As information technology becomes a greater part of daily life across the globe, and creates various forms of value, the "digital divide," or information gap based on region, income, age, and other factors, has emerged as an important social issue. To help alleviate the age-based digital divide, in particular, Fujitsu is applying the know-how it has developed addressing Japan's aging society to the development of products and services that make daily life easier and more convenient for seniors throughout the world.
One such product, the Raku-Raku Smartphone, was released in Japan in August 2012. Using many of the functions offered in previous models of the Raku-Raku Phone series, this Raku-Raku Smartphone was designed with ease of use for seniors in mind. Linked to the "Karada Life" health management support service * , which records activity via a pedometer, blood pressure, and other data, the Raku-Raku Smartphone offers a wealth of functions that help individual seniors pursue full and healthy lives.
At the global level, Fujitsu has launched the "STYLISTIC S01" smartphone in France. This handset is offered, together with services, one of which is designed to support communication among seniors, via a dedicated user community of their peers.
Going forward, Fujitsu is committed to providing society with value shaped by user experience.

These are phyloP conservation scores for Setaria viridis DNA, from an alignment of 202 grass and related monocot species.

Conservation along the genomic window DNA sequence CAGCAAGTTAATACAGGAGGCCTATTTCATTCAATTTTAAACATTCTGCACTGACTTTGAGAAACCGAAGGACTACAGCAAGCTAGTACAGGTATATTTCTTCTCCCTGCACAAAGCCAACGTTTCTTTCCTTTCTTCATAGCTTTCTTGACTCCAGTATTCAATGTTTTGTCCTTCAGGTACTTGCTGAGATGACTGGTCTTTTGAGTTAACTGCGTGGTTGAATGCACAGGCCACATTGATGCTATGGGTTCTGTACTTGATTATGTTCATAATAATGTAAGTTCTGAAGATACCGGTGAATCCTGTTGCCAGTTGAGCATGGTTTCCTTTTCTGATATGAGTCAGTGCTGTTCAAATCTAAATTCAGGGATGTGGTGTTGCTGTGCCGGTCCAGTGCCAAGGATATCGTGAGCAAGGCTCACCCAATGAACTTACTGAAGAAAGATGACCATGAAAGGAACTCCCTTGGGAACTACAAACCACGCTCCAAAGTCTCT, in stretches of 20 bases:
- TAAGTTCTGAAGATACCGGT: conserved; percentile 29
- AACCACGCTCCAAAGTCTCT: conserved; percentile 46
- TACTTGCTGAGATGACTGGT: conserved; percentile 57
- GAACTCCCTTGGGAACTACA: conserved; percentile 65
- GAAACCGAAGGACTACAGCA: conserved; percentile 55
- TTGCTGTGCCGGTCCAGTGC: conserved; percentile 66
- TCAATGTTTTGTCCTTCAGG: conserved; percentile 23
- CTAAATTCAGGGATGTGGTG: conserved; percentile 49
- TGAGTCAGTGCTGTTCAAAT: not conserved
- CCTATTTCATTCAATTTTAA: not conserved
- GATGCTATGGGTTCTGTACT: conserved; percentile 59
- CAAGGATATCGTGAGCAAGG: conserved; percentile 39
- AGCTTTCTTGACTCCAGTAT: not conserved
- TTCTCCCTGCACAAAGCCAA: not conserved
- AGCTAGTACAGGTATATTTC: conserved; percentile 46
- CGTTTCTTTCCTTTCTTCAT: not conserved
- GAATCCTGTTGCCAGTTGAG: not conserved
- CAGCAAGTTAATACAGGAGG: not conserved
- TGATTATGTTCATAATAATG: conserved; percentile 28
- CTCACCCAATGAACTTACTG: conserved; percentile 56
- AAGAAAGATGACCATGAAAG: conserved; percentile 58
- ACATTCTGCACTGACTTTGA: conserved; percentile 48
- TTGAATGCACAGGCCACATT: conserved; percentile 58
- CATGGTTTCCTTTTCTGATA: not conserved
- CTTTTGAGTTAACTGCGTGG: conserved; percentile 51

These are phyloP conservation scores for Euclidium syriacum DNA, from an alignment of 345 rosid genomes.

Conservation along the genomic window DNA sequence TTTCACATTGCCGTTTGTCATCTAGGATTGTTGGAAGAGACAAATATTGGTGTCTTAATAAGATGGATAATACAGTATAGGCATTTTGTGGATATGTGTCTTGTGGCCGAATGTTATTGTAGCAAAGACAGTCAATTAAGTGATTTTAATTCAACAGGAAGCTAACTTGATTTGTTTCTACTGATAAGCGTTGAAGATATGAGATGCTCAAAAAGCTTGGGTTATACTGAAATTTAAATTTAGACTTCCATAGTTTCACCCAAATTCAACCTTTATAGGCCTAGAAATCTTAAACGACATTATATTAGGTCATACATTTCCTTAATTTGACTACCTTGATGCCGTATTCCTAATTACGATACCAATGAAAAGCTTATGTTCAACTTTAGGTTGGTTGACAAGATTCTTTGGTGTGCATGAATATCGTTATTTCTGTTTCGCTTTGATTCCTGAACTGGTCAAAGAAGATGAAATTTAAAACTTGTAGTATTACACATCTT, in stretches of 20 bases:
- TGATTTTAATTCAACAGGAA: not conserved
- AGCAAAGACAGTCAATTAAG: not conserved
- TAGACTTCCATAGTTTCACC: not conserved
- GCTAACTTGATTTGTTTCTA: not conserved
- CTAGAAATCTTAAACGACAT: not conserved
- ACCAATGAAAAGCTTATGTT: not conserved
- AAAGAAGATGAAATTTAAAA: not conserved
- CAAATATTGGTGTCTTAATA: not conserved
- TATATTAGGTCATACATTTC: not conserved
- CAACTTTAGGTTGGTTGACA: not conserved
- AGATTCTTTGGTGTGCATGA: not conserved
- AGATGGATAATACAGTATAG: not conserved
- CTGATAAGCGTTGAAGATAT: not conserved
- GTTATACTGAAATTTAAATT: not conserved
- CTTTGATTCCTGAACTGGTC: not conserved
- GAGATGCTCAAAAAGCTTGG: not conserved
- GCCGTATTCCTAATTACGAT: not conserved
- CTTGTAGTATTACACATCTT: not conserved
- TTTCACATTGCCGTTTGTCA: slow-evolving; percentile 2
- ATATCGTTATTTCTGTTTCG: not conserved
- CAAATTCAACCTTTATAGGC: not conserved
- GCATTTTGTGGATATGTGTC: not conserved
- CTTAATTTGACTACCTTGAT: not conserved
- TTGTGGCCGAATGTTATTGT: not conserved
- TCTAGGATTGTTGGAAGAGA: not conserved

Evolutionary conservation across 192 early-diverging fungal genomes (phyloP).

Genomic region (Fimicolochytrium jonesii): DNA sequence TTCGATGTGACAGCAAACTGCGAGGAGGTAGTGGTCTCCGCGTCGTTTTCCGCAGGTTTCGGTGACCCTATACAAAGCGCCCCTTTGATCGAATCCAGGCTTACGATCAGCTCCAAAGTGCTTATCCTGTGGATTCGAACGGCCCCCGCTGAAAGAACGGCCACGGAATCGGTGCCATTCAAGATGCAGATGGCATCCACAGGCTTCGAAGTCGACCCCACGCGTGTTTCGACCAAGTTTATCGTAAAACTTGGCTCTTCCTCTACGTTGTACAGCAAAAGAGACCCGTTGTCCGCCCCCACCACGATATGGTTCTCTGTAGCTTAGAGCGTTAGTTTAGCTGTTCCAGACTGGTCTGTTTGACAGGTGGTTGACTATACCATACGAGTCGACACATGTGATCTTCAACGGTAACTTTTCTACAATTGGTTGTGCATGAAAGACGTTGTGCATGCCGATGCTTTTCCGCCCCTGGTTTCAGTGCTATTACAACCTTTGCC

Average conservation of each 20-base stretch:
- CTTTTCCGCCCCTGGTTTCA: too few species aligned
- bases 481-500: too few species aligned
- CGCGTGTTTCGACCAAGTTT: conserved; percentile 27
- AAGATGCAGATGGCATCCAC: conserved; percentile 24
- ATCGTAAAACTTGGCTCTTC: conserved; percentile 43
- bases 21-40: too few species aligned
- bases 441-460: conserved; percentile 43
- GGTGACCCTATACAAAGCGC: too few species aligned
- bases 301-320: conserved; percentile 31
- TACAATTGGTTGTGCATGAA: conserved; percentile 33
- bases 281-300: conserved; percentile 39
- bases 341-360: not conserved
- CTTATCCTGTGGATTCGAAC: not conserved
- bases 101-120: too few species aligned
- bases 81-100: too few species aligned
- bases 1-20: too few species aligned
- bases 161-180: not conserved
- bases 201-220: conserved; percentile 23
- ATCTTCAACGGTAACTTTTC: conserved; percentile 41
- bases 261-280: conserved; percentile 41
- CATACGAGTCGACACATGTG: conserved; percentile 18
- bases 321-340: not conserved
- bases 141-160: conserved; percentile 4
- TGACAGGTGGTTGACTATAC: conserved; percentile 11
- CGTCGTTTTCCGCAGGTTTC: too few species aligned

* Karada Life:
This service is also available to users of conventional smartphones in Japan.
Fujitsu is working to enable people with disabilities to exercise their abilities and participate in society. We do this through advanced technology development, and the inclusion of employees with disabilities in development teams.
For example, to help smooth communication for the hearing impaired, who can experience communication difficulties in daily conversation, meetings and on other occasions, we have developed the "Shoku-on-ki," a device that changes sounds into vibrations, the "Hoko Dori (Direction Chaser)," which provides a visual indication of the direction from which a sound emanated, and "word spotting" technology that converts sounds and voices into textual representations on a display panel.
People with visual impairments also face communication difficulties, for example, from not knowing whether someone is present. But they also face problems caused by the presence of small items in their immediate surroundings, whether indoors or out. To address these needs, Fujitsu is developing pedestrian-assistance system technology that can be used with smartphones. This technology provides the user with voiced direction and distance information for their destination. Location information can be pinpointed within an accuracy of about 30cm in assisting visually impaired people with movement and communication even indoors.
Fujitsu will continue to pursue development aimed at creating products and services that help more and more people to participate in society.